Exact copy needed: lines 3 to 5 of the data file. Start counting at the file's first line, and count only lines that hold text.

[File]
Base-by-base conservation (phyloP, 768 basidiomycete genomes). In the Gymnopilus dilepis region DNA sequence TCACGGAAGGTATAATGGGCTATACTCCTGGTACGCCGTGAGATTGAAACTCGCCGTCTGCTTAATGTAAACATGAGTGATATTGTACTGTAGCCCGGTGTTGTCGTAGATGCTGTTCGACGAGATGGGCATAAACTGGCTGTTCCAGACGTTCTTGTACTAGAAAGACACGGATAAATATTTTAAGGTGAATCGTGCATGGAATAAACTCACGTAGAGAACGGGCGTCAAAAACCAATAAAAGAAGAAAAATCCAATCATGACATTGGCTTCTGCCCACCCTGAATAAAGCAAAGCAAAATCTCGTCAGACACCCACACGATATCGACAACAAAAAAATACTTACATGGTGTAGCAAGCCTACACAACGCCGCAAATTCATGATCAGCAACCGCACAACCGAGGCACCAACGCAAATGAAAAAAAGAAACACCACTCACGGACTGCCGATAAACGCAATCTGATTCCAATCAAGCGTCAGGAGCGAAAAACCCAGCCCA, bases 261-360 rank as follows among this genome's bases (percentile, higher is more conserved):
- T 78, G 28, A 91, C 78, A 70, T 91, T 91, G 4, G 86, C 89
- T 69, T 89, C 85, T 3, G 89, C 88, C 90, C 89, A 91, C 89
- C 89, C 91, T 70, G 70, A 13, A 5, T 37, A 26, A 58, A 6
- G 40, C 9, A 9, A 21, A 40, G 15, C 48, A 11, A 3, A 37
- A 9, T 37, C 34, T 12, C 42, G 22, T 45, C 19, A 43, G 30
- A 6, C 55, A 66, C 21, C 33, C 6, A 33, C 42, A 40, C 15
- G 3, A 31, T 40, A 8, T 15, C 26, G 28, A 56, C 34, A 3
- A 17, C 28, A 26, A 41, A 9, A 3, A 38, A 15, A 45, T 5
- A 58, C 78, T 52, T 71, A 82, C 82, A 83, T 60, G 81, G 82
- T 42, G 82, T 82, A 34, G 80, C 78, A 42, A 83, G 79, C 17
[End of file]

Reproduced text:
- T 69, T 89, C 85, T 3, G 89, C 88, C 90, C 89, A 91, C 89
- C 89, C 91, T 70, G 70, A 13, A 5, T 37, A 26, A 58, A 6
- G 40, C 9, A 9, A 21, A 40, G 15, C 48, A 11, A 3, A 37